As birds seemed to be everywhere in the morning, the temperature was gradually climbing and you could literally feel the bird activity starting to dwindle. Nevertheless, the birding was still quite good as we observed Giant Cowbird, Dusky-headed Parakeet (lifer), Crested Oropendola, Plumbeous Kite, and Yellow-billed Dacnis. By about 10:00am we had moved a couple of miles down the road where we located a small, yet muddy, footpath leading into the forest. At the entrance to the trail I added Greater Yellow-headed Vulture to my life list, and just inside the trail Andrew found Golden-bellied Euphonia and Ruddy Pigeon. We decided to hike further into the forest to see what we could find, but the hiking was slow going through the mud and the heat and humidity were quickly causing exhaustion. About 1000 m into the forest we found Dusky-chested Flycatcher along with four Black-mantled Tamarins and four Squirrel Monkey's, but otherwise the birding was slow. Howard and I were both feeling the struggle, and so decided to go back to the van before we became a health risk. Simon, Malcom and Andrew pressed on for about another hour or so, while Howard and I tried to lower our core temperature. We drank plenty of water and had a bite to eat and did begin to feel better. We did walk up and down the road a bit while waiting for the others, but we only managed to add a couple of birds, of which one, the Masked Crimson-Tanager, was a lifer for me.

Once the three amigos returned from the forest, with about 10 species that Howard and I didn't get to see, we continued the day walking along the road, slowly adding a few species here and there. Highlights included Orange-backed Troupial, Crane Hawk, Spot-breasted Woodpecker, Bat Falcon, Chestnut-bellied Seed-Finch, and Rufescent Tiger-Heron. By now we had thoroughly exhausted ourselves during our few hours in the Amazon basin, and on the way back to the lodge we were excited to stop for ice cream, even if it only provided temporary relief from the heat. Back at the lodge, fully showered and resting on the balcony, we watched birds heading to their roosts as the sun set. Despite the heat and humidity, it was an excellent day of birding.

Total species today: 70
Total cumulative species for the trip:  442
Total lifers today:  17
Total cumulative lifers for the trip: 152

14 February 2013

Our third full day at Wild Sumaco and we spent the entire time working the various trails around the lodge. Once again it was an early rise at 5:30am, and a departure from the lodge at 6:25am. As first light began to break, a small family of Speckled Chachalaca hopped about the large cercopias behind the lodge. At one of the feeders, a Golden-tailed Sapphire was the first of several hummingbirds to begin the daily routine. Around the bungalows was Canada Warbler, Cerulean Warbler, Dusky-capped Flycatcher, Golden-crowned Flycatcher, and Yellow-browed Sparrow. After leaving the lodge grounds we made our way to the F.A.C.E trail, which soon began to once again churn out good birds.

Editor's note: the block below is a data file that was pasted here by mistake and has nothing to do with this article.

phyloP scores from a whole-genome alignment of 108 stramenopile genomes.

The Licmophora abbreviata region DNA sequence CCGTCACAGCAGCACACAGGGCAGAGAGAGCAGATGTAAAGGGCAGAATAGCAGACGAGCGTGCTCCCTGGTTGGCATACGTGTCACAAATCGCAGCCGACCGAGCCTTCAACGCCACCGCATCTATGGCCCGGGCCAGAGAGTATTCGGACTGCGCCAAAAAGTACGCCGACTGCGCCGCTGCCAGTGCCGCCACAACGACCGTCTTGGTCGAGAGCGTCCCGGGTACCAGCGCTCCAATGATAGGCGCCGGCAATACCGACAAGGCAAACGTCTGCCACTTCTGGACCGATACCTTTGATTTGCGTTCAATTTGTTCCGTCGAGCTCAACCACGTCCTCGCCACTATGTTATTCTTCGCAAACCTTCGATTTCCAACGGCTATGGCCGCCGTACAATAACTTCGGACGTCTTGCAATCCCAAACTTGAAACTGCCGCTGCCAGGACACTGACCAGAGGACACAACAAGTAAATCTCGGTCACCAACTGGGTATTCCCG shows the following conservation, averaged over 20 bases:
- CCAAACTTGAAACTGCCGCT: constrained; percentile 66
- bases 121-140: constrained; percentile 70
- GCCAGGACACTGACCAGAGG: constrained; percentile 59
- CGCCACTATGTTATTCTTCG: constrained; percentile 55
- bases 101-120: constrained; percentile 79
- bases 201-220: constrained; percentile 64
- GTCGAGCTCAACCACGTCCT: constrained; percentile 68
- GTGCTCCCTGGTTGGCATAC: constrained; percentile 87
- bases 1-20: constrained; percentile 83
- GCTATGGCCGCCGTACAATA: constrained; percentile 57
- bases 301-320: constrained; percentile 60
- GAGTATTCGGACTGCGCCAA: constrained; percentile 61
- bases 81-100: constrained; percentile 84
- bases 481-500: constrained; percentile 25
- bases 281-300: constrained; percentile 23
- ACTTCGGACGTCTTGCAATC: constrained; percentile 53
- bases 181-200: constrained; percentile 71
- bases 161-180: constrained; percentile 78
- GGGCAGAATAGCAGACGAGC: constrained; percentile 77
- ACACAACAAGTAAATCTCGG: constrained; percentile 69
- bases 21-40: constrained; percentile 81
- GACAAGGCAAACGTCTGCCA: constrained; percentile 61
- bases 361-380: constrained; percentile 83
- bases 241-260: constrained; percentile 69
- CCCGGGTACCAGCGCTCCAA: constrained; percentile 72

Near the entrance to the trail we saw Plain Antvireo and Linneated Foliage-Gleaner, followed shortly after by Linneated Antshrike, White-winged Becard, and four Chestnut-fronted Macaw's flying overhead. There were also several Yellow-tufted Woodpecker's chattering as they jumped among various snags. Once on the F.A.C.E trail I got my first lifer for the day, White-streaked Antvireo. This was immediately followed by my second lifer for the day, Yellow-throated Spadebill, a tough bird to get in the area and one that our tour leader Andrew Spencer was very excited to see and photograph. Further along the trail we added Paradise Tanager, White-crowned Manakin, Foothill Elaenia (lifer), Ash-browed Spinetail, Flame-crested Tanager (lifer), Buff-fronted Foliage Gleaner, and Rufous-tailed Foliage-Gleaner (lifer). The day was off to a fantastic start, especially with the addition of so many new species.

Following this surge of lifers was a lull. We saw several good species, such as Ashy-throated Chlorospingus, Olive-backed Woodcreeper, Orange-eared Tanager, Fulvous Shrike-Tanager, and Silver-beaked Tanager, but not were new for the life list. By now it was nearing mid-day and so we headed back to the lodge for lunch and a short break. While at the lodge I added several birds to the day list, including Black-mandibled Mountain-Toucan, Crimson-crested Woodpecker, Red-headed Barbet, Rufous-vented Whitetip, Gould's Jewelfront, and Wire-crested Thorntail. After lunch we walked the Piha trail, which was a short drive down the road and a long walk downhill...a very long walk, riddled with stairs. Going down wasn't so bad, but knowing I had to come back up was looming in the back of my mind. I was certain I had not done enough Stairmaster steps to prepare for this trail!

Along the trail we saw very little in the way of birds. Only when we got to the bottom was there a small hint of bird activity. My only lifer on this trail was Collared Trogon, but other good birds included Purple Honeycreeper, Rufous-naped Greenlet, Ornate Flycatcher, and White-backed Fire-eye. After climbing back up the stairs, all 719 of them, I was more than happy to sit on the benches at the top and watch the hummingbird feeders for an hour. Here we saw several good hummingbirds, including Blue-fronted Lancebill, Black-throated Brilliant, Fork-tailed Woodnymph, Napo Sabrewing, and Ecuadorian Piedtail.

As the day began to wind down we slowly worked our way back along the road adding several birds to the day list, such as Military Macaw, Magpie Tanager, Olivaceous Siskin, Scarlet-rumped Cacique, White-collared Swift, and Green-and-Gold Tanager. My last lifer for the day was Black-banded Woodcreeper, and my last new bird before dinner was Blue-browed Tanager. Following dinner we decided to do a bit of night-birding. In the span of about an hour we added Common Paraque (heard only) and Band-bellied Owl (excellent views).

Total species today: 82
Total cumulative species for the trip:  407
Total lifers today:  7
Total cumulative lifers for the trip: 135